The script is brought to life with the help of outstanding sound design. The gasping “Baba-ba Dook! Dook! Dook!” that resounds in the night is as much a character as Samuel or Amelia. You hear every scratch, every scrape and howl in your spine. It crawls into your skin, and inches through the top of your head.
In short, The Babadook is one of the best programming decisions in Toronto After Dark history.
But with the sweet comes the sour. Two of the greatest disappointments this year were Adrian Garcia Bogliano’s werewolf film, Late Phases, and the inexplicable indie flick, Refuge. Both films featured wafer thin plots accompanied by poor sound design, and stood out like sore thumbs amidst an otherwise solid roster.
Late Phases, Bogliano’s English language debut, was bewildering. This is a drastic departure following the success of Here Comes The Devil, a film that was both thematically and technically on point. Nick Damici does a phenomenal job in the lead as blind, curmudgeon war veteran, Ambrose, but his efforts aren’t enough. Plot holes abound, and inadvertent Red Herrings are strewn around haphazardly and without forethought. Most jarring is the shoddy sound design. Vocal tracks are poorly edited, while random ambient noise flops into the foreground, muddling plot and direction.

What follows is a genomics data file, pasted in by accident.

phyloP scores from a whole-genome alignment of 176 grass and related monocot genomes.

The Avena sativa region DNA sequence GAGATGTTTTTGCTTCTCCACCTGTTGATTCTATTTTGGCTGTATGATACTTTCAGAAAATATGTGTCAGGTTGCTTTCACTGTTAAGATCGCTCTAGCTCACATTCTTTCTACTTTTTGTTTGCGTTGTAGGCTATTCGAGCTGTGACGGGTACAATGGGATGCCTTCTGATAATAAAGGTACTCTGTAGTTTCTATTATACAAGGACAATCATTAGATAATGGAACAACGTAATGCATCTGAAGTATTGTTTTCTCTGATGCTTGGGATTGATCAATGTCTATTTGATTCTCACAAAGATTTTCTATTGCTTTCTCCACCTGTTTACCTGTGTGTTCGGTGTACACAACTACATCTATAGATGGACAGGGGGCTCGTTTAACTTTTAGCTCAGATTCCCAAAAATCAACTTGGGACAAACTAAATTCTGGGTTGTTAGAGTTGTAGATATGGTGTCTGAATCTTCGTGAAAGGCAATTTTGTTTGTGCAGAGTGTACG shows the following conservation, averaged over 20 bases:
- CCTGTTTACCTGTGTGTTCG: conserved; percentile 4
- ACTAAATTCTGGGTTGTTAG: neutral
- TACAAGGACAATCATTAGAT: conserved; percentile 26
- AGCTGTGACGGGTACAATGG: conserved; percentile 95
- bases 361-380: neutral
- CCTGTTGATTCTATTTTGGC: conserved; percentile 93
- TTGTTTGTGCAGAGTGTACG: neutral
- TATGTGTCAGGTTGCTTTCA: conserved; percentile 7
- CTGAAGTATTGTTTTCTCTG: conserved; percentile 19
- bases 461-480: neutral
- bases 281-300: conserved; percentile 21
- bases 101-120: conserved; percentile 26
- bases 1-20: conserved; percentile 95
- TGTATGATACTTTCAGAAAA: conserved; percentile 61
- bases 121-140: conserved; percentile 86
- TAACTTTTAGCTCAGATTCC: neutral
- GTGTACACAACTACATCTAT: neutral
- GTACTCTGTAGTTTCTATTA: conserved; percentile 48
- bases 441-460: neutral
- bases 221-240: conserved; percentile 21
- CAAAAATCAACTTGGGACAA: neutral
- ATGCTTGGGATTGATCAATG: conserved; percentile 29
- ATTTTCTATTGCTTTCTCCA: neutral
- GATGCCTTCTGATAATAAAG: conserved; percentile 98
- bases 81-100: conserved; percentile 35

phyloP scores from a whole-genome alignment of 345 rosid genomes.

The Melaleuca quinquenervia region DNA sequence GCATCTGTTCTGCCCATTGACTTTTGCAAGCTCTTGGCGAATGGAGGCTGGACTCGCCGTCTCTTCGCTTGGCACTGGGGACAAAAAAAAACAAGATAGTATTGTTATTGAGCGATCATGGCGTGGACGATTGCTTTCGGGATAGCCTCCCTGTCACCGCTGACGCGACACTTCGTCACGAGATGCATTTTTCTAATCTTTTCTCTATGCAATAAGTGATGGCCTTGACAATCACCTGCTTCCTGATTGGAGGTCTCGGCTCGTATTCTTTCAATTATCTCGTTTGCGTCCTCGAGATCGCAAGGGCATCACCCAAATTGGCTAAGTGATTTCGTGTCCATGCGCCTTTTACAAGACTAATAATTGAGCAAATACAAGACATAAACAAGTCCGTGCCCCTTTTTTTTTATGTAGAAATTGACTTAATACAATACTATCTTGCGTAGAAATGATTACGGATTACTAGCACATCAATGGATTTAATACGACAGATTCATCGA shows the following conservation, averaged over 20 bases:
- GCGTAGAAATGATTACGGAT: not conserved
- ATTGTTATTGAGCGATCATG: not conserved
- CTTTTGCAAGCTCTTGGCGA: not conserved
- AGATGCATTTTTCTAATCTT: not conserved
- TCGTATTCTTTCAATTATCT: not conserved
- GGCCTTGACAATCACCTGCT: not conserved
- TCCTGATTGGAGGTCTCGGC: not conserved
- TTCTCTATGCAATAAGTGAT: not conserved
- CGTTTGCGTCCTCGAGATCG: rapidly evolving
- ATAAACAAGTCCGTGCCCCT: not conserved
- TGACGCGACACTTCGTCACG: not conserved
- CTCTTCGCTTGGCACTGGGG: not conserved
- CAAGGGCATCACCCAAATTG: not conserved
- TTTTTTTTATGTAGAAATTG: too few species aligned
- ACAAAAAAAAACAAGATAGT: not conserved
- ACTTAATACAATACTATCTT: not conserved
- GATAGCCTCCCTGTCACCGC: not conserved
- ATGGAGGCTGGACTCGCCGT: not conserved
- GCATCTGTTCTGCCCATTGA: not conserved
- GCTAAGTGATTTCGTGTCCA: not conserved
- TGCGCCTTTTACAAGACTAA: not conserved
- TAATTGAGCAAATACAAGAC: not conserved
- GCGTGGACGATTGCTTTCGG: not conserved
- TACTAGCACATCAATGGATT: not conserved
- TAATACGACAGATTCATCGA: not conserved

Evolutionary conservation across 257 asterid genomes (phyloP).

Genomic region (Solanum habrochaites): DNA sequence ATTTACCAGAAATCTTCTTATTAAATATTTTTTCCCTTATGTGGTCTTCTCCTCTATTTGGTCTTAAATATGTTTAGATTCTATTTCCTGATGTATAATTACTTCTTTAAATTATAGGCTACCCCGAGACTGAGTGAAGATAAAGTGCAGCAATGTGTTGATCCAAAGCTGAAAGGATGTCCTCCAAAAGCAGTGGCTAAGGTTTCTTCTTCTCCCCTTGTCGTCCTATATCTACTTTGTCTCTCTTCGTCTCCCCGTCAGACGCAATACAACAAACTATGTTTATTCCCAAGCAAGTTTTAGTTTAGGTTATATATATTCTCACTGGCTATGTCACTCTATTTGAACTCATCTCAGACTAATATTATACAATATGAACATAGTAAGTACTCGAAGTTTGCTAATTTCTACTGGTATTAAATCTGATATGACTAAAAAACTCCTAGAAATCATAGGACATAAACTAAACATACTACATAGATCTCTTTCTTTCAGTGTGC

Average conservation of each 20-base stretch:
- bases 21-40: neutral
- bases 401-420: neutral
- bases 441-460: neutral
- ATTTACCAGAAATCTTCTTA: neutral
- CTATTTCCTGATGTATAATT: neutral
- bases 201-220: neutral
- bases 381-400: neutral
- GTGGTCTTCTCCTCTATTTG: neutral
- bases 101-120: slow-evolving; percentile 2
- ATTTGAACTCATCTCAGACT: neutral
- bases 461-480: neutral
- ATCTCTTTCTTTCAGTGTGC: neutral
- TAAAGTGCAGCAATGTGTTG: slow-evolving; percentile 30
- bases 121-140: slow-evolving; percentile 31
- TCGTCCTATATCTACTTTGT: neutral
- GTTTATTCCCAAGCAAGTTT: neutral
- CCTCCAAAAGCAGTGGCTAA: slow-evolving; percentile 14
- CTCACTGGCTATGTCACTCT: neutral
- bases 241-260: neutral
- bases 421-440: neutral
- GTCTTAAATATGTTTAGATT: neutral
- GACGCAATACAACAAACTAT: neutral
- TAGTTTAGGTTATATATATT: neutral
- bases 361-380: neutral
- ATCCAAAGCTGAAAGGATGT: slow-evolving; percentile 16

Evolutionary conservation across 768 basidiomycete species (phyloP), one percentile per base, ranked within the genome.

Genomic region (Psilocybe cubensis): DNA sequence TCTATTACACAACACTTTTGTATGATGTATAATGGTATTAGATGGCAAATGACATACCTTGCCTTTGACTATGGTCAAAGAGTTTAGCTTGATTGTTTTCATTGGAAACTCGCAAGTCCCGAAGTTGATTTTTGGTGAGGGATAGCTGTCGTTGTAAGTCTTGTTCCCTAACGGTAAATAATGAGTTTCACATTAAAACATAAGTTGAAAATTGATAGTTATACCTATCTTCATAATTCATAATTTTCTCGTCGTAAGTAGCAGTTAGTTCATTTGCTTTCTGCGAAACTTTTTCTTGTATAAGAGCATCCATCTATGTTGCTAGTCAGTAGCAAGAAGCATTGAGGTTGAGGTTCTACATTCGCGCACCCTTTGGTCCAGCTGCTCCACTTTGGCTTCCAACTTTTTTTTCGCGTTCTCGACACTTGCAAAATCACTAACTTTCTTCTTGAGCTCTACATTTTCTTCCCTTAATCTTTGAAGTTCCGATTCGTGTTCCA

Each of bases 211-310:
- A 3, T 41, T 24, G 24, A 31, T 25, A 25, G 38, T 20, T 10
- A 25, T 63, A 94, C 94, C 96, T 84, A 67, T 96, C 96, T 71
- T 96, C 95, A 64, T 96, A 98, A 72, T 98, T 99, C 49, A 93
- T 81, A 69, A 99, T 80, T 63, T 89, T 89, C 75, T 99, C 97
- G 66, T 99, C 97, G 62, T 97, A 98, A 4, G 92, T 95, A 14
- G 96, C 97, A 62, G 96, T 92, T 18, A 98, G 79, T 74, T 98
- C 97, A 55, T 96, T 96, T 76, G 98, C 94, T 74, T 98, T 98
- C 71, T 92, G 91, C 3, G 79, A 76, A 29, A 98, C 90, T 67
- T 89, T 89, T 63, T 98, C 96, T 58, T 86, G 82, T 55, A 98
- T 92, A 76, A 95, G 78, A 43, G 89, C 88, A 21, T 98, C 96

The special effects are entertaining, however, offering a fair amount of playful splatter. But the poorly conceived characters and carelessly executed plot is enough to derail the film almost entirely.
Then we have Refuge, a film that should have been rejected on first viewing. Writer/ Director Andrew Robertson dubbed the film a “post-apocalyptic thriller”. He got one thing right – It’s post-apocalyptic. But thrilling, this is not. This is the film people turn to for an example of rote. It is as by-the-book as a film can be, without flare, imagination, or creativity. He attempts to take the serious tone and palette of Cormac McCarthy’s The Road and splice it with The Walking Dead. Not the graphic novel, but rather the soap opera that has come of the television series.
Everything we learn about our main characters comes through ham-fisted exposition, without providing the audience with the time or the atmosphere to care about them. What’s worse is the villains are practically cartoons; poorly conceived and ill formed, they’re little more than menacing nuisances.
Between the outstanding (The Babadook) and the atrocious (Refuge) lies what’s to be expected from any film festival – the middle ground. Films such as Wyrmwood and Suburban Gothic were touted as being the best things since sliced bread. They’re certainly solid efforts, but hardly outstanding.